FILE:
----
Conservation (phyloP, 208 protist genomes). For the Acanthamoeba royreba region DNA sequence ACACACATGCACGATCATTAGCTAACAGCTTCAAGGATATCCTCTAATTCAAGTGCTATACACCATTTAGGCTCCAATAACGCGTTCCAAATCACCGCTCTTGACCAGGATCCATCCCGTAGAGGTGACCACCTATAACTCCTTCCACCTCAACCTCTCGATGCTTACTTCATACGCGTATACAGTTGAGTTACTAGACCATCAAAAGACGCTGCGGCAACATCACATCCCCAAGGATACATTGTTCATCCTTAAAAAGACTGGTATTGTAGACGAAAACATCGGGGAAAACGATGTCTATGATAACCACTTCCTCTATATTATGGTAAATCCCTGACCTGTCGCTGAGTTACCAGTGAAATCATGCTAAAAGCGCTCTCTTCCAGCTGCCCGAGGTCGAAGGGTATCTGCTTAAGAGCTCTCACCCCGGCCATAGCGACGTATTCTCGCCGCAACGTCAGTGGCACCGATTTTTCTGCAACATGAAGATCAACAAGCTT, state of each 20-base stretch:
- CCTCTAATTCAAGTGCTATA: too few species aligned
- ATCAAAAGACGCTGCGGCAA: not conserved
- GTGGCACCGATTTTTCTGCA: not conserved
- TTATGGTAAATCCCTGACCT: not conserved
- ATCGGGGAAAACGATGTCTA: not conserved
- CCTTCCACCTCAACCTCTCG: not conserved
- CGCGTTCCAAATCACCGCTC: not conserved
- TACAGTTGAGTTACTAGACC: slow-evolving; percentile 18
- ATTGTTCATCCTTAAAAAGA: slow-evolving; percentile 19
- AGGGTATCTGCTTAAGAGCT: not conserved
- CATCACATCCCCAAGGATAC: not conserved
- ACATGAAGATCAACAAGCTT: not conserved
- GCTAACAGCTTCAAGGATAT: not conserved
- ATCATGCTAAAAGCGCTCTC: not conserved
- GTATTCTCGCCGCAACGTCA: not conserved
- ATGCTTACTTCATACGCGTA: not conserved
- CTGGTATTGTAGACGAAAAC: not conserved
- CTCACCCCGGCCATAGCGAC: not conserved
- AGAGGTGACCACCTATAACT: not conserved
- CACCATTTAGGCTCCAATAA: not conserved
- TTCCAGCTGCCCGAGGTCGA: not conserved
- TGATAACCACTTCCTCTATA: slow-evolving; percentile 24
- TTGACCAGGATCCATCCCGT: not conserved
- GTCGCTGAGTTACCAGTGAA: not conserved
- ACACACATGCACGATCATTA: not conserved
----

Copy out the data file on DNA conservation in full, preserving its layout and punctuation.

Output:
Conservation (phyloP, 208 protist genomes). For the Acanthamoeba royreba region DNA sequence ACACACATGCACGATCATTAGCTAACAGCTTCAAGGATATCCTCTAATTCAAGTGCTATACACCATTTAGGCTCCAATAACGCGTTCCAAATCACCGCTCTTGACCAGGATCCATCCCGTAGAGGTGACCACCTATAACTCCTTCCACCTCAACCTCTCGATGCTTACTTCATACGCGTATACAGTTGAGTTACTAGACCATCAAAAGACGCTGCGGCAACATCACATCCCCAAGGATACATTGTTCATCCTTAAAAAGACTGGTATTGTAGACGAAAACATCGGGGAAAACGATGTCTATGATAACCACTTCCTCTATATTATGGTAAATCCCTGACCTGTCGCTGAGTTACCAGTGAAATCATGCTAAAAGCGCTCTCTTCCAGCTGCCCGAGGTCGAAGGGTATCTGCTTAAGAGCTCTCACCCCGGCCATAGCGACGTATTCTCGCCGCAACGTCAGTGGCACCGATTTTTCTGCAACATGAAGATCAACAAGCTT, state of each 20-base stretch:
- CCTCTAATTCAAGTGCTATA: too few species aligned
- ATCAAAAGACGCTGCGGCAA: not conserved
- GTGGCACCGATTTTTCTGCA: not conserved
- TTATGGTAAATCCCTGACCT: not conserved
- ATCGGGGAAAACGATGTCTA: not conserved
- CCTTCCACCTCAACCTCTCG: not conserved
- CGCGTTCCAAATCACCGCTC: not conserved
- TACAGTTGAGTTACTAGACC: slow-evolving; percentile 18
- ATTGTTCATCCTTAAAAAGA: slow-evolving; percentile 19
- AGGGTATCTGCTTAAGAGCT: not conserved
- CATCACATCCCCAAGGATAC: not conserved
- ACATGAAGATCAACAAGCTT: not conserved
- GCTAACAGCTTCAAGGATAT: not conserved
- ATCATGCTAAAAGCGCTCTC: not conserved
- GTATTCTCGCCGCAACGTCA: not conserved
- ATGCTTACTTCATACGCGTA: not conserved
- CTGGTATTGTAGACGAAAAC: not conserved
- CTCACCCCGGCCATAGCGAC: not conserved
- AGAGGTGACCACCTATAACT: not conserved
- CACCATTTAGGCTCCAATAA: not conserved
- TTCCAGCTGCCCGAGGTCGA: not conserved
- TGATAACCACTTCCTCTATA: slow-evolving; percentile 24
- TTGACCAGGATCCATCCCGT: not conserved
- GTCGCTGAGTTACCAGTGAA: not conserved
- ACACACATGCACGATCATTA: not conserved